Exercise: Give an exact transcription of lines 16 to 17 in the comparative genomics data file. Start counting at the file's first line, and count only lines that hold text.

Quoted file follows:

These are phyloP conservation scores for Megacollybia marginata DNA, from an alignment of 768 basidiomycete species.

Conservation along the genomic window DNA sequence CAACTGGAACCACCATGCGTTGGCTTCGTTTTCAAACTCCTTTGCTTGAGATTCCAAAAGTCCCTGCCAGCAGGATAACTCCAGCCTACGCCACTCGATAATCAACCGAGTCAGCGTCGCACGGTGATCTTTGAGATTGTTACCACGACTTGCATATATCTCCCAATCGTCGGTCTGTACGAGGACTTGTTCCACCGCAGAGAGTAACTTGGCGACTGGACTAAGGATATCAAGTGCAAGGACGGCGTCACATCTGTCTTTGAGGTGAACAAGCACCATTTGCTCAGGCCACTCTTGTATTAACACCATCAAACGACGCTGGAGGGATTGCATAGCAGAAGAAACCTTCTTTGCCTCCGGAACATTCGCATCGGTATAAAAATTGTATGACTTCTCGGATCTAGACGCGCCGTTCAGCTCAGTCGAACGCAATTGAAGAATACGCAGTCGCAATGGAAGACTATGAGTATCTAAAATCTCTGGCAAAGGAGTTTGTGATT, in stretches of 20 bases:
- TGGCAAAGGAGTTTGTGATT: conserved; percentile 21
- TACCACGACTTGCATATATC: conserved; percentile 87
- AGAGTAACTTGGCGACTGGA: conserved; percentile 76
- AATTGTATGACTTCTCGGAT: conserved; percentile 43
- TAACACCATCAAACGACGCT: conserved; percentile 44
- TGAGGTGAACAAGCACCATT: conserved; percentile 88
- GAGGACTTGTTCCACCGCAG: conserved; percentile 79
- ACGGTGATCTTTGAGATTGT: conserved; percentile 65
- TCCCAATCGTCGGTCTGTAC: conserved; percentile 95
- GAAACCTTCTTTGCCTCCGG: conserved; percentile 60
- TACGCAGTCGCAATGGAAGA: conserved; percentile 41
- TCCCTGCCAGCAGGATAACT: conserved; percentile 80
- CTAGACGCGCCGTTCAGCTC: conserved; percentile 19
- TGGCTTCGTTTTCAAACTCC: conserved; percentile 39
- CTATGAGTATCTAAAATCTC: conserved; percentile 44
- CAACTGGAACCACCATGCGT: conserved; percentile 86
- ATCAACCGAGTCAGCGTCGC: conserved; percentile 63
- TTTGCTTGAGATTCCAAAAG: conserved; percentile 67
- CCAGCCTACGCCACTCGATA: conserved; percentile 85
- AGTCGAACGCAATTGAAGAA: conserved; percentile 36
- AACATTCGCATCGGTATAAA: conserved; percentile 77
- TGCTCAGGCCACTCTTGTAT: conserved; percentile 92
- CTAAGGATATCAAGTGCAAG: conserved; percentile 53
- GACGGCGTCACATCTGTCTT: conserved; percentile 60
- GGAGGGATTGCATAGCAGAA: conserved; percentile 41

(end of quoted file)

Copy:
- TGGCTTCGTTTTCAAACTCC: conserved; percentile 39
- CTATGAGTATCTAAAATCTC: conserved; percentile 44